Holy Beings

This is the place Jesus was born.

This is a day that the Christian world celebrates the birth of Jesus, the Christ, a holy man. He came into the world to bring an immense light for understanding and compassion. There were signs in the stars and all around about the impending birth as there are for such souls.  He was here on a special mission, to remind us we are nothing without love, to show us that we are healers, are capable of miracles and are here to illuminate the world. Jesus was born to a poor family of refugees, to a mother who was pregnant outside of marriage and a man who loved her despite her social transgression.  His path from birth to death was a challenge.

In each newborn the light is unimpeded. We feel it and see it and that is why we always gather around these tiny bringers of hope. Each of us brings light to carry it along the path for the illumination of our footsteps, and to help each other. We have the choice of either growing it or covering it. We cannot destroy it.

As a child I read the Bible through twice. Jesus spoke only words of compassion, peace and understanding. In his words I do not remember reading rules or doctrine for separation and exclusion. I did not read any urging to hate anyone because of race, class, sex or sexuality or because they came to understanding through a different doorway.  Yet Christ’s words have been used to take over countries or peoples (“in the name of God”, “God gave us this land”), to oppress, force religion, to destroy cultures, languages and other ways of knowing the light. (I left an evangelical church when I was thirteen because I could no longer bear the hypocrisy of racism and misogyny. That is my own path. Everyone is different. Jesus words and path still inspire me. We are all sons and daughters of the Maker of Light therefore we are brothers and sisters.)

I believed then as I do now that Jesus was a being of light sent to remind us we are beings of light. So was the Buddha, Mohammed…

This morning as the light comes up over a day that celebrates the birth of this Jesus may we honor and grow love or compassion for each other, beyond religion, beyond any separation politics. In Mvskoke language the word for this concept is vnvketckv. In Navajo language it is hozhoo. In Hawaiian it is aloha. May we forgive ourselves and each other, love ourselves and each other as we make a new world, beginning this day, with each other.  We are each born of holy beings. When we took breath in, we promised.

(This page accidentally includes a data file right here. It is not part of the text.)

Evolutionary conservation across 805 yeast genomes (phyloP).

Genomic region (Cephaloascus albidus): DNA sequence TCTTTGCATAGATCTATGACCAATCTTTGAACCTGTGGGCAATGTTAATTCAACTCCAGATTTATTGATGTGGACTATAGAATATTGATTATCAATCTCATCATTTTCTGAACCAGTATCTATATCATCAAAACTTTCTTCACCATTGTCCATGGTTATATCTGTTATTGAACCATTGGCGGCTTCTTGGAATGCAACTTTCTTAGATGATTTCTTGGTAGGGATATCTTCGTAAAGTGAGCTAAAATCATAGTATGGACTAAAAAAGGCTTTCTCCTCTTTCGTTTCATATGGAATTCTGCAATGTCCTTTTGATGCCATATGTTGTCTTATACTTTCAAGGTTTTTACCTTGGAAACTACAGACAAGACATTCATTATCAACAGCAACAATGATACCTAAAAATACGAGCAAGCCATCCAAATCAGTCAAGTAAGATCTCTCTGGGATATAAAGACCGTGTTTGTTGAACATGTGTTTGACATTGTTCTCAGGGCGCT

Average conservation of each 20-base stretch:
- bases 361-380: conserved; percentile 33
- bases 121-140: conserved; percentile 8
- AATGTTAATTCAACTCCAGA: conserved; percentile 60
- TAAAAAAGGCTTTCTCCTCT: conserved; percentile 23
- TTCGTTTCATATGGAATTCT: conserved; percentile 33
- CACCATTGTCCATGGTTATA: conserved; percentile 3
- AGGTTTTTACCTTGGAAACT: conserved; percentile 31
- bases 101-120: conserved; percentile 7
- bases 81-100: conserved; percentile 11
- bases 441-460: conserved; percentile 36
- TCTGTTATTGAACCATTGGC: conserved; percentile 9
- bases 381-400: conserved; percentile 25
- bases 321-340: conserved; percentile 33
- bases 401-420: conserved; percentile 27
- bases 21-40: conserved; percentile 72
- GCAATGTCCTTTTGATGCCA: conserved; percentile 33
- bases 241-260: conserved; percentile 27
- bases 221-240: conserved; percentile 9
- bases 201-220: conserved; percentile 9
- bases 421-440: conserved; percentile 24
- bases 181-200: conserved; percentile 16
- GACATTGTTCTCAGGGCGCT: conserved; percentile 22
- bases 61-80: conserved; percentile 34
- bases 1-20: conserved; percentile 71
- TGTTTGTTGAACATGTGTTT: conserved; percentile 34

Back from story gathering in New Orleans. One of the trails from Congo Square leads here, to the Mvskoke Nation. What a life, and music sings it all.


From Lafayette, Louisiana

To New Orleans this morning for research for We Were There When Jazz Was Invented project. When I entered Lafayette last night I entered a different story realm. The alligator people are prominent, as are long-legged birds, and the French, African and indigenous peoples and their stories and music--
Time is an incredible cook.


Red Dawn

Beautiful dawn this morning. Red bird and I watched it together. What emerged from the hem of light is this:

What if there were no right or wrong, rather, we are experiencing a story stream to understand, to grow compassion? I believe that we become every story until we learn not to judge, or hate. I have experienced this in my own life. How quickly I am placed in any situation that I have previously judged or scorned. If I feel it utterly, then I am able to let it go, and keep moving, with love.


Yes that was me you saw shaking with bravery, with a government issued rifle on my back.  I’m sorry I could not greet you, as you deserved, my relative.

They were not my tears. I have a reservoir inside.  They will be cried by my sons, my daughters if I can’t learn how to turn tears to stone.

Yes, that was me standing in the back door of the house in the alley, with fresh corn and bread for the neighbors.

I did not foresee the flood of blood. How they would forget our friendship, would return to kill the babies and me.

Yes, that was me whirling on the dance floor.  We made such a racket with all that joy.   I loved the whole world in that silly music. 

I did not realize the terrible dance in the staccato of bullets. 

Yes. I smelled the burning grease of corpses.  And like a fool I expected our words might rise up and jam the artillery in the hands of dictators.

We had to keep going.  We sang our grief to clean the air of turbulent spirits. 

Yes, I did see the terrible black clouds as I cooked dinner. And the messages of the dying spelled there in the ashy sunset. Every one addressed:  “mother”.

There was nothing about it in the news.  Everything was the same.  Unemployment was up.  Another queen crowned with flowers.  Then there were the sports scores.

Yes, the distance was great between your country and mine.  Yet our children played in the path between our houses. 

No.  We had no quarrel with each other. 

c Joy Harjo  


Human Being Being

It is almost three in the morning here. I will not put the FB page down. Tomorrow I go to the West Bank. I have learned more by being here than signing a paper from a safe room.

I realize that I was defensive very quickly and probably should have waited to make any statement. I really didn't know about the boycott. I have not been in the academic world for awhile. And I real
ly do have questions about boycotts of the arts and cultures because dialogues between artists and cultural thinkers take us beyond the laws and borders of countries.

Yet, I understand given the history why stepping into Israel in this time is controversial and could be perceived as crossing a line in support of killing. I am not a killer. Nor do I condone killing. I believe in human rights.